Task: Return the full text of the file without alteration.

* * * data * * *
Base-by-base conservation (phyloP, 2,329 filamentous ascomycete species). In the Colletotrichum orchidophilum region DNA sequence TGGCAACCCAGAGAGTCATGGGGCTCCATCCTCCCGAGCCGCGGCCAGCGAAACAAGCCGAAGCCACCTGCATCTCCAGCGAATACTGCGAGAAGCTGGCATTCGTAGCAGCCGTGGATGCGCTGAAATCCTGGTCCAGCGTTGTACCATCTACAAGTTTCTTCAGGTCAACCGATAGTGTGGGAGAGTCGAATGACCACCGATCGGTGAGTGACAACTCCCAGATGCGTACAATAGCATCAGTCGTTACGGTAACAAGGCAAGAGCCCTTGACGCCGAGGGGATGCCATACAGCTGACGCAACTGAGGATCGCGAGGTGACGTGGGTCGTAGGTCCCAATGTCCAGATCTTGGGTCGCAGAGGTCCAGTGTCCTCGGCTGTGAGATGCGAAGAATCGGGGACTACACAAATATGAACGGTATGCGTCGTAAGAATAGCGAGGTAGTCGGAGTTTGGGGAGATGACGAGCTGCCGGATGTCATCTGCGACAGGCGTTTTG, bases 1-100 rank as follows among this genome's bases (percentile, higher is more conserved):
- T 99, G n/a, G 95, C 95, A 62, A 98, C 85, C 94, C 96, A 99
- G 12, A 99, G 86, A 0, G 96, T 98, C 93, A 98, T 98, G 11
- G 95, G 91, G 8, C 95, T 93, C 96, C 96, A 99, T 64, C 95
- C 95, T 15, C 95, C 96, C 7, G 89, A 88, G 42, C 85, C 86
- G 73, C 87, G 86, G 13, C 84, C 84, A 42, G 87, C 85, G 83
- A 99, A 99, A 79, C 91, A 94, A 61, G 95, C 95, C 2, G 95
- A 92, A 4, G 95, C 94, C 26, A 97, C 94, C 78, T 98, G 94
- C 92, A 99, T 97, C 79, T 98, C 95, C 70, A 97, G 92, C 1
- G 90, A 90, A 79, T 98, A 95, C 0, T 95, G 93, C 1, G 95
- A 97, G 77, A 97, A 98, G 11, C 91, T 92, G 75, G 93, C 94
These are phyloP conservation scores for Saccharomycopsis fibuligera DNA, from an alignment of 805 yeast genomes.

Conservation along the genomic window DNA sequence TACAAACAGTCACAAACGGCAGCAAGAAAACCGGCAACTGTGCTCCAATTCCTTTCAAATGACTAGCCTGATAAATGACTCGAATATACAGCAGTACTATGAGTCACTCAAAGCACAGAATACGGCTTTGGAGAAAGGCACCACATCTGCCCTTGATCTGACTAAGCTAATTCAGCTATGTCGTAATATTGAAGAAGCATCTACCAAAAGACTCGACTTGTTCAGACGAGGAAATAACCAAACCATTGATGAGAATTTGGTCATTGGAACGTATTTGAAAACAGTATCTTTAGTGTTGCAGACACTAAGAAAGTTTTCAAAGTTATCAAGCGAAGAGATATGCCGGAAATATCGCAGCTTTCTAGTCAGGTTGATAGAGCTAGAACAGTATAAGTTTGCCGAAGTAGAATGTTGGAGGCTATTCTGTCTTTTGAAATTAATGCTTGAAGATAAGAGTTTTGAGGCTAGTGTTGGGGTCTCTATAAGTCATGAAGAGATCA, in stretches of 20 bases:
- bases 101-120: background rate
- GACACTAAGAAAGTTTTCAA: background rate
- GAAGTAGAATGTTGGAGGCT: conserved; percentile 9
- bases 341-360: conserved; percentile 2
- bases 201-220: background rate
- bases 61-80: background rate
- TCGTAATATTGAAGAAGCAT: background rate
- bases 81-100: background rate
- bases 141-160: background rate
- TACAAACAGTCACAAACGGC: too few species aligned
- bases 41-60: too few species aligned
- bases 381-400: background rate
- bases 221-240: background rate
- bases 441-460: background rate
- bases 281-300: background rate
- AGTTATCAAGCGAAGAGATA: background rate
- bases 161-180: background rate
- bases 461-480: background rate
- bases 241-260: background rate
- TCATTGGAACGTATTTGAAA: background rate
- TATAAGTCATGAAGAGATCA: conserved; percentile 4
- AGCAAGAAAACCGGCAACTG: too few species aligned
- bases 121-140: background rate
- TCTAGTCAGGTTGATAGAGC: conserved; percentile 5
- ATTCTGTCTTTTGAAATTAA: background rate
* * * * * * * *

Base-by-base conservation (phyloP, 2,329 filamentous ascomycete species). In the Colletotrichum orchidophilum region DNA sequence TGGCAACCCAGAGAGTCATGGGGCTCCATCCTCCCGAGCCGCGGCCAGCGAAACAAGCCGAAGCCACCTGCATCTCCAGCGAATACTGCGAGAAGCTGGCATTCGTAGCAGCCGTGGATGCGCTGAAATCCTGGTCCAGCGTTGTACCATCTACAAGTTTCTTCAGGTCAACCGATAGTGTGGGAGAGTCGAATGACCACCGATCGGTGAGTGACAACTCCCAGATGCGTACAATAGCATCAGTCGTTACGGTAACAAGGCAAGAGCCCTTGACGCCGAGGGGATGCCATACAGCTGACGCAACTGAGGATCGCGAGGTGACGTGGGTCGTAGGTCCCAATGTCCAGATCTTGGGTCGCAGAGGTCCAGTGTCCTCGGCTGTGAGATGCGAAGAATCGGGGACTACACAAATATGAACGGTATGCGTCGTAAGAATAGCGAGGTAGTCGGAGTTTGGGGAGATGACGAGCTGCCGGATGTCATCTGCGACAGGCGTTTTG, bases 1-100 rank as follows among this genome's bases (percentile, higher is more conserved):
- T 99, G n/a, G 95, C 95, A 62, A 98, C 85, C 94, C 96, A 99
- G 12, A 99, G 86, A 0, G 96, T 98, C 93, A 98, T 98, G 11
- G 95, G 91, G 8, C 95, T 93, C 96, C 96, A 99, T 64, C 95
- C 95, T 15, C 95, C 96, C 7, G 89, A 88, G 42, C 85, C 86
- G 73, C 87, G 86, G 13, C 84, C 84, A 42, G 87, C 85, G 83
- A 99, A 99, A 79, C 91, A 94, A 61, G 95, C 95, C 2, G 95
- A 92, A 4, G 95, C 94, C 26, A 97, C 94, C 78, T 98, G 94
- C 92, A 99, T 97, C 79, T 98, C 95, C 70, A 97, G 92, C 1
- G 90, A 90, A 79, T 98, A 95, C 0, T 95, G 93, C 1, G 95
- A 97, G 77, A 97, A 98, G 11, C 91, T 92, G 75, G 93, C 94
These are phyloP conservation scores for Saccharomycopsis fibuligera DNA, from an alignment of 805 yeast genomes.

Conservation along the genomic window DNA sequence TACAAACAGTCACAAACGGCAGCAAGAAAACCGGCAACTGTGCTCCAATTCCTTTCAAATGACTAGCCTGATAAATGACTCGAATATACAGCAGTACTATGAGTCACTCAAAGCACAGAATACGGCTTTGGAGAAAGGCACCACATCTGCCCTTGATCTGACTAAGCTAATTCAGCTATGTCGTAATATTGAAGAAGCATCTACCAAAAGACTCGACTTGTTCAGACGAGGAAATAACCAAACCATTGATGAGAATTTGGTCATTGGAACGTATTTGAAAACAGTATCTTTAGTGTTGCAGACACTAAGAAAGTTTTCAAAGTTATCAAGCGAAGAGATATGCCGGAAATATCGCAGCTTTCTAGTCAGGTTGATAGAGCTAGAACAGTATAAGTTTGCCGAAGTAGAATGTTGGAGGCTATTCTGTCTTTTGAAATTAATGCTTGAAGATAAGAGTTTTGAGGCTAGTGTTGGGGTCTCTATAAGTCATGAAGAGATCA, in stretches of 20 bases:
- bases 101-120: background rate
- GACACTAAGAAAGTTTTCAA: background rate
- GAAGTAGAATGTTGGAGGCT: conserved; percentile 9
- bases 341-360: conserved; percentile 2
- bases 201-220: background rate
- bases 61-80: background rate
- TCGTAATATTGAAGAAGCAT: background rate
- bases 81-100: background rate
- bases 141-160: background rate
- TACAAACAGTCACAAACGGC: too few species aligned
- bases 41-60: too few species aligned
- bases 381-400: background rate
- bases 221-240: background rate
- bases 441-460: background rate
- bases 281-300: background rate
- AGTTATCAAGCGAAGAGATA: background rate
- bases 161-180: background rate
- bases 461-480: background rate
- bases 241-260: background rate
- TCATTGGAACGTATTTGAAA: background rate
- TATAAGTCATGAAGAGATCA: conserved; percentile 4
- AGCAAGAAAACCGGCAACTG: too few species aligned
- bases 121-140: background rate
- TCTAGTCAGGTTGATAGAGC: conserved; percentile 5
- ATTCTGTCTTTTGAAATTAA: background rate